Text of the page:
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They no longer have Grow, which I'm sure they weren't amused over when that ATB deal went down since they now have to work on an alternative.

I went down the road of digging through Meridian's core banking history, which is kind of strewn about the internet. They migrated to the Wealthview platform from Fincentric in 2006, but this was ultimately sold to Fiserv who continues to own it. They were still using it as of 2016 when they were talking about launching Motus, so it's safe to say they're continuing to use it to this day.

The real kicker is... Alterna also uses Wealthview and has substantially better EFT handling which when I was digging around made me ponder these questions:

1. Is their core banking not the problem, but instead the integration between their online/mobile banking and the core banking?
2. Are they on an older/forked version of Wealthview that just doesn't compare to what Alterna uses?

May 24, 2020
12:40 pm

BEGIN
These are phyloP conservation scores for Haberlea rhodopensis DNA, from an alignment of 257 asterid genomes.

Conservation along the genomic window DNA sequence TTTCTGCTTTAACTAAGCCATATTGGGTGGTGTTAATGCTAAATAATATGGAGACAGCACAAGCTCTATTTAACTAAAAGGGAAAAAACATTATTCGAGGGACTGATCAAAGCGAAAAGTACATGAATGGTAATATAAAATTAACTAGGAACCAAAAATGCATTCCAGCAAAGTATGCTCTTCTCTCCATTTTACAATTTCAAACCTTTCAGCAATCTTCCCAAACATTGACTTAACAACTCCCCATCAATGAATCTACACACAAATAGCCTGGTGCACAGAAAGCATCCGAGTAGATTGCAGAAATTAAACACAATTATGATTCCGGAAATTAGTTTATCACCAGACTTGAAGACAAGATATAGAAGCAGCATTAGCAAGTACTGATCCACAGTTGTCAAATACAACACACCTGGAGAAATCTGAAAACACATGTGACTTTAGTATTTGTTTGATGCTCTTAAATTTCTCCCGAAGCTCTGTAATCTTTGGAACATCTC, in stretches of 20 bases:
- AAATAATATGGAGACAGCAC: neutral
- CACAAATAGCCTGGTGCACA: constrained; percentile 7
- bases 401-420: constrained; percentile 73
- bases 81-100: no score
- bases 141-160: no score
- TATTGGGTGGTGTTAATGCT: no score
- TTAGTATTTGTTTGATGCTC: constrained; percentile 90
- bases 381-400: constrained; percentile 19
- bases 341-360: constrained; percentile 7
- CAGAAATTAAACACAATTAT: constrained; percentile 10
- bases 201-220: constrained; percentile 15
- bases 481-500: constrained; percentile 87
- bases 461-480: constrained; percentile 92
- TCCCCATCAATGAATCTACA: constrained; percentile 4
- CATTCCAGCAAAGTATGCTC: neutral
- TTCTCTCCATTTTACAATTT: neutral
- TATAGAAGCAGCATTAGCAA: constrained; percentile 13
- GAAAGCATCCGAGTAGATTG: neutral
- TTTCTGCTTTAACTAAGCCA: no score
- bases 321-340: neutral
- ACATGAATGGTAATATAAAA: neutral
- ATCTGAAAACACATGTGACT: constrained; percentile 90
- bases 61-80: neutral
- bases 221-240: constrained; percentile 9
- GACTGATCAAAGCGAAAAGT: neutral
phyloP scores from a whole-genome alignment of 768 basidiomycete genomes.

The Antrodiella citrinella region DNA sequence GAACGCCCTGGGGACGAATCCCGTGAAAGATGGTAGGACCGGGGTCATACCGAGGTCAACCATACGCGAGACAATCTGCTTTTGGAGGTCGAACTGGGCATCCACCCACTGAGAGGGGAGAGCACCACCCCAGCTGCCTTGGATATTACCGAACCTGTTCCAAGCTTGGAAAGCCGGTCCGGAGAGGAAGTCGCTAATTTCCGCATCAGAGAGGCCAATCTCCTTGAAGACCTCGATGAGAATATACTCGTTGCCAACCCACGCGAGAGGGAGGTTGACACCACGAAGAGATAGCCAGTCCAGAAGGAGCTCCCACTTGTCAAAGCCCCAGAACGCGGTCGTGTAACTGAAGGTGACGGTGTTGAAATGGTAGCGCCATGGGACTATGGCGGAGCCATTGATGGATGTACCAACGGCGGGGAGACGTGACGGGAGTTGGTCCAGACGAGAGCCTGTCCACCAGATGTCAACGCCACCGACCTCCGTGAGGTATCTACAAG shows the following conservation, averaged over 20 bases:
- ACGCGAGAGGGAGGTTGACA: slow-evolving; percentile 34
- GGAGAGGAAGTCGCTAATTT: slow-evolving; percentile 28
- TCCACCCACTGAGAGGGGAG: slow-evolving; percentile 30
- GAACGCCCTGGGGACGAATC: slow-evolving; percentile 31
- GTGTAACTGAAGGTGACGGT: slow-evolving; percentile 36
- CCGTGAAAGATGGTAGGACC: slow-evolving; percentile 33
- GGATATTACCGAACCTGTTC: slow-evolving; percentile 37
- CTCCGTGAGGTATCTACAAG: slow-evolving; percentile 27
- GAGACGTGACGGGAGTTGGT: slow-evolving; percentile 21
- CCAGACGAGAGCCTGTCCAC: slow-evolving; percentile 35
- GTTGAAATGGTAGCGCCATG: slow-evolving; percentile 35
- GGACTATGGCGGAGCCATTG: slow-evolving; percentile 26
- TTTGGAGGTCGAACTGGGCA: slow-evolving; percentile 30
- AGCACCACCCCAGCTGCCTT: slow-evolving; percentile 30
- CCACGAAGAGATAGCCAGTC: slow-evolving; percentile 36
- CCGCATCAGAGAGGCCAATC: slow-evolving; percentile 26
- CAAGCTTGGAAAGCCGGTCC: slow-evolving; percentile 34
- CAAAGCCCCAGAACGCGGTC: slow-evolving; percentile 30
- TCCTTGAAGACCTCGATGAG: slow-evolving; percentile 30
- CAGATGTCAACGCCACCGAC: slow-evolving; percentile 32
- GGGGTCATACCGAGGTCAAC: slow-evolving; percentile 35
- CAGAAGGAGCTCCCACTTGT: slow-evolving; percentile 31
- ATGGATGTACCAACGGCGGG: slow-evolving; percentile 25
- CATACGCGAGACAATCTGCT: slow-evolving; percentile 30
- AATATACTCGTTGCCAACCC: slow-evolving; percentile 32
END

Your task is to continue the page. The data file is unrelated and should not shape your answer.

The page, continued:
Doug
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file said
They no longer have Grow, which I'm sure they weren't amused over when that ATB deal went down since they now have to work on an alternative.

I went down the road of digging through Meridian's core banking history, which is kind of strewn about the internet. They migrated to the Wealthview platform from Fincentric in 2006, but this was ultimately sold to Fiserv who continues to own it. They were still using it as of 2016 when they were talking about launching Motus, so it's safe to say they're continuing to use it to this day.

The real kicker is... Alterna also uses Wealthview and has substantially better EFT handling which when I was digging around made me ponder these questions:

1. Is their core banking not the problem, but instead the integration between their online/mobile banking and the core banking?
2. Are they on an older/forked version of Wealthview that just doesn't compare to what Alterna uses?  

@file, thank you for your thoughtful, detailed reply to my post above, and for your added questions. 🙂

Wealthview was indeed a common core banking system used by many credit unions, including First West Credit Union. While they've migrated their online banking platform from MemberDirect to Forge, it's unclear who their current core banking system provider is.

In answer to your questions, #1 is certainly a possibility, as is #2. It's quite possible they've never upgraded to the newest version of Wealthview. It's also possible they've since migrated to a different solution, possibly something in-house, which they did without public announcement (which would be in keeping with their general lack of communication—only when prodded publicly do they seem to respond).